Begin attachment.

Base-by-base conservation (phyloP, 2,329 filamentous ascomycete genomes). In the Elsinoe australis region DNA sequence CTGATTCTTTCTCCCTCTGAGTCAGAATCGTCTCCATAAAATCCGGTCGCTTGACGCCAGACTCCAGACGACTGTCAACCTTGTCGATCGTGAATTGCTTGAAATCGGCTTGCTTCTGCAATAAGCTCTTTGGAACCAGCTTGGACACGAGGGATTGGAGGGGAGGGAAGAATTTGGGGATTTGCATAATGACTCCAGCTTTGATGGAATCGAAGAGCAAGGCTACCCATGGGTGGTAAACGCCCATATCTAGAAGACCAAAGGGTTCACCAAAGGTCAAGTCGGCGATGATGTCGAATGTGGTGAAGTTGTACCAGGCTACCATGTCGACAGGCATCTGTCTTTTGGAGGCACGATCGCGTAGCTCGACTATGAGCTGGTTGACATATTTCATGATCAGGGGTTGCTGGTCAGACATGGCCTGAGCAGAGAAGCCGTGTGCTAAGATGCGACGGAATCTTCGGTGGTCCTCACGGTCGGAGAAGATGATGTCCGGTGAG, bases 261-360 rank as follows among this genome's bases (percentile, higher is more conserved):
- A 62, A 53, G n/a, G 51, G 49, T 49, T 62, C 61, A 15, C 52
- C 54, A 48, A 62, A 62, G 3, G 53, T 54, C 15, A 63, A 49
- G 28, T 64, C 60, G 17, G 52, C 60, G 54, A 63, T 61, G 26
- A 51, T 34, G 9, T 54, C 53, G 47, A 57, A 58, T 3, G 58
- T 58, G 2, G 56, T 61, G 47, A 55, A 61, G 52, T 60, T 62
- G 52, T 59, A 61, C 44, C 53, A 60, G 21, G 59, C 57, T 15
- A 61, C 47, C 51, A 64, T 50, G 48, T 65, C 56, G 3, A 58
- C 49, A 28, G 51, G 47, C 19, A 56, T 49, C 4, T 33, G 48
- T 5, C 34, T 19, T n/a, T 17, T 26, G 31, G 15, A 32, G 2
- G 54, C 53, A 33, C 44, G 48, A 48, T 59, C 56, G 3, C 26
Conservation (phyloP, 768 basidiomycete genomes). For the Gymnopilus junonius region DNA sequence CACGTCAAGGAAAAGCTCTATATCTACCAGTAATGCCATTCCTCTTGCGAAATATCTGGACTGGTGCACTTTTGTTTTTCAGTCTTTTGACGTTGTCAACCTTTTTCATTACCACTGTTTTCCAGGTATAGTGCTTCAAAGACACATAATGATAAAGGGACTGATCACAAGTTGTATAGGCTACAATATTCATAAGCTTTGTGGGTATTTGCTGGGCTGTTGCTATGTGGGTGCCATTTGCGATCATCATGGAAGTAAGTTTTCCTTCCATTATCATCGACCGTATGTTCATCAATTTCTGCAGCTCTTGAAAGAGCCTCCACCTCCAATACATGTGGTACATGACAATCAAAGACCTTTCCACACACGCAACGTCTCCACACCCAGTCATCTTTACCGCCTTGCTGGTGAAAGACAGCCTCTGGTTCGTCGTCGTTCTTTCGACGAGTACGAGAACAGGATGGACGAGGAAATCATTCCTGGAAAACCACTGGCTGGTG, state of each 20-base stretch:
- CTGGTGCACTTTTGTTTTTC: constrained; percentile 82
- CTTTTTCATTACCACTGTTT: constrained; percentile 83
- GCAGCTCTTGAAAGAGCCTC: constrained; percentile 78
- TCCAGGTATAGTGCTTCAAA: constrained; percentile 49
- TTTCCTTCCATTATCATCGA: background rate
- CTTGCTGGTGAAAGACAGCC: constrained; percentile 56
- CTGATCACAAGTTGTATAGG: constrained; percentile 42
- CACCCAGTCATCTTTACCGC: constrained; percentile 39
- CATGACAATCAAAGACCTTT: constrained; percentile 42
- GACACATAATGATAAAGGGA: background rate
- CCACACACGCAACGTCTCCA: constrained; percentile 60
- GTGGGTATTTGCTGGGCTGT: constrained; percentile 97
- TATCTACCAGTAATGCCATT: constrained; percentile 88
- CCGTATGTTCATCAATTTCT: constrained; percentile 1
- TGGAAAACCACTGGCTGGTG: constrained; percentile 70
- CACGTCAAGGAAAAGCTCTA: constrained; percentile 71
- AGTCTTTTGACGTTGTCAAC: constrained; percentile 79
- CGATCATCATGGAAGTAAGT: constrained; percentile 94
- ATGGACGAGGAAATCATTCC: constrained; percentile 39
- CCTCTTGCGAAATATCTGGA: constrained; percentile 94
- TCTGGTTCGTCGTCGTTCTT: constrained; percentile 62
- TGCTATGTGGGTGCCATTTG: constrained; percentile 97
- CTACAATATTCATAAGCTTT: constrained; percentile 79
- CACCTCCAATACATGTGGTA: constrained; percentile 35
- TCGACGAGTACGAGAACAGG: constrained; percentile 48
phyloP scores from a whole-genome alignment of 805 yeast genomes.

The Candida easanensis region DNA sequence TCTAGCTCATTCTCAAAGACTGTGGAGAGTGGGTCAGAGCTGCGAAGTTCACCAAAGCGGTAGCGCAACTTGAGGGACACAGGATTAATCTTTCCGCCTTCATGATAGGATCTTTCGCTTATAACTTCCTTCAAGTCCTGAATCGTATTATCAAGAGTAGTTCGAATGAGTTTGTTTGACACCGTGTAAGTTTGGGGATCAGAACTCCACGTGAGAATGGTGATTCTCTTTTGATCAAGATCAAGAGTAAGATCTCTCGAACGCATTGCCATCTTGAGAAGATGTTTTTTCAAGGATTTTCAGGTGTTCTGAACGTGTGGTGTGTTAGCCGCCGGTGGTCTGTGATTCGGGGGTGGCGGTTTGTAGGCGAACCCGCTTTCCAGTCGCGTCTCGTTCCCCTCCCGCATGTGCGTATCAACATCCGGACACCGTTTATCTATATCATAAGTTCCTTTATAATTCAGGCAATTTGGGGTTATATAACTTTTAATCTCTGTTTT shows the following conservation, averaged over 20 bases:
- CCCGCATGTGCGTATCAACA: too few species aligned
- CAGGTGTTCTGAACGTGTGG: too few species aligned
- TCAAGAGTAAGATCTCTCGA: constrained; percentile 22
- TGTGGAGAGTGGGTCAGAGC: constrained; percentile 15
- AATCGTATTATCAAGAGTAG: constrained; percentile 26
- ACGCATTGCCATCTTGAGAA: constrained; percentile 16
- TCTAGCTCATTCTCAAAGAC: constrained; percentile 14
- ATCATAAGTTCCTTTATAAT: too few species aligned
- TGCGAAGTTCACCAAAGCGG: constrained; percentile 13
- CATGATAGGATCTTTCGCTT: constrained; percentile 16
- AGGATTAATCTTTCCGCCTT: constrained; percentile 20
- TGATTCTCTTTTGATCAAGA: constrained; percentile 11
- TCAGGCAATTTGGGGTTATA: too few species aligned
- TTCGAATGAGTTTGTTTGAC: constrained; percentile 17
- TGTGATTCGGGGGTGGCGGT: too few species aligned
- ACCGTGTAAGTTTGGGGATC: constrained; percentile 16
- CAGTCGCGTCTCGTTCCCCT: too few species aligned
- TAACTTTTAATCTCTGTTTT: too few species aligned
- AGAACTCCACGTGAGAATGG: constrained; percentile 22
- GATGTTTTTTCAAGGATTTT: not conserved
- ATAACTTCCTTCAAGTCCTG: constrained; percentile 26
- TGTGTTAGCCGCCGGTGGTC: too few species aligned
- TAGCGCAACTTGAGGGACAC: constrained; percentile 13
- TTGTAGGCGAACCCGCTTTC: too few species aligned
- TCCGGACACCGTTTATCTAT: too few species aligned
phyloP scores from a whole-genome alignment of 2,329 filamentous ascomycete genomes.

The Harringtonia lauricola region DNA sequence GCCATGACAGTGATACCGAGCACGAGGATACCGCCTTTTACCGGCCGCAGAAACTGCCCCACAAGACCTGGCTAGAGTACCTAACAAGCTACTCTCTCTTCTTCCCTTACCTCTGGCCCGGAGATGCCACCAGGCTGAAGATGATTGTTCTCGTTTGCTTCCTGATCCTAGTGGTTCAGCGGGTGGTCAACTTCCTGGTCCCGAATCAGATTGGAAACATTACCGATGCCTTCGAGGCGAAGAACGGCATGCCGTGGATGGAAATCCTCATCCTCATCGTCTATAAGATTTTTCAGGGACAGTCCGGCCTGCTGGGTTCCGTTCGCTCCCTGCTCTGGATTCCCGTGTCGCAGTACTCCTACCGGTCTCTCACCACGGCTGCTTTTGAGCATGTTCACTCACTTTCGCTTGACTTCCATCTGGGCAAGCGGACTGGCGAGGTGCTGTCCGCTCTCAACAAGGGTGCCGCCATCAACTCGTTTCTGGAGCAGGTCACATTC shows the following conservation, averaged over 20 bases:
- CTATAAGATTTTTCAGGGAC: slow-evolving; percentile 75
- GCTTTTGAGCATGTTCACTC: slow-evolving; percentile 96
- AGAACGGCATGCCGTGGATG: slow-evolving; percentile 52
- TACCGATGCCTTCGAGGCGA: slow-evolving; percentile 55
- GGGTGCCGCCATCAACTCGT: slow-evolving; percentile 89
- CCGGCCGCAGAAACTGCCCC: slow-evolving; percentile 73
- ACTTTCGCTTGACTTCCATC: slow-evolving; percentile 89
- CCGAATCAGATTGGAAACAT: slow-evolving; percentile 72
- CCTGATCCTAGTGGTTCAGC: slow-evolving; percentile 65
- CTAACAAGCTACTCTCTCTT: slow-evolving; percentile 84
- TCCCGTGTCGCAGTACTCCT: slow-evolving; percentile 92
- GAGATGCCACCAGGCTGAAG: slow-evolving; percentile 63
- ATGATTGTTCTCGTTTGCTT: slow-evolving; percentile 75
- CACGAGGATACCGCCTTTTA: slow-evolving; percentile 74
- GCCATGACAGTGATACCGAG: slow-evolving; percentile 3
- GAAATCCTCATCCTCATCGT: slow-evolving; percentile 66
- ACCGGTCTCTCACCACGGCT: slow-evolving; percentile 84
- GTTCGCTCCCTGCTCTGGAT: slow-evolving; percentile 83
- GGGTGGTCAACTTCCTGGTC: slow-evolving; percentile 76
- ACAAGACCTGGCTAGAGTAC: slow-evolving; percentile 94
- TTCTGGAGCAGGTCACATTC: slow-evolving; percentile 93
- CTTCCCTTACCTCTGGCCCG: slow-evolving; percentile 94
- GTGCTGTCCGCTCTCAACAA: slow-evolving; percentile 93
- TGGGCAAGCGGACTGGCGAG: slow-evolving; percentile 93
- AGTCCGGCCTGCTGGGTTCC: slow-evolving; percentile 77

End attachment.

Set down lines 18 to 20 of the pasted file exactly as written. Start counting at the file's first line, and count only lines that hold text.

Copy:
- CTTGCTGGTGAAAGACAGCC: constrained; percentile 56
- CTGATCACAAGTTGTATAGG: constrained; percentile 42
- CACCCAGTCATCTTTACCGC: constrained; percentile 39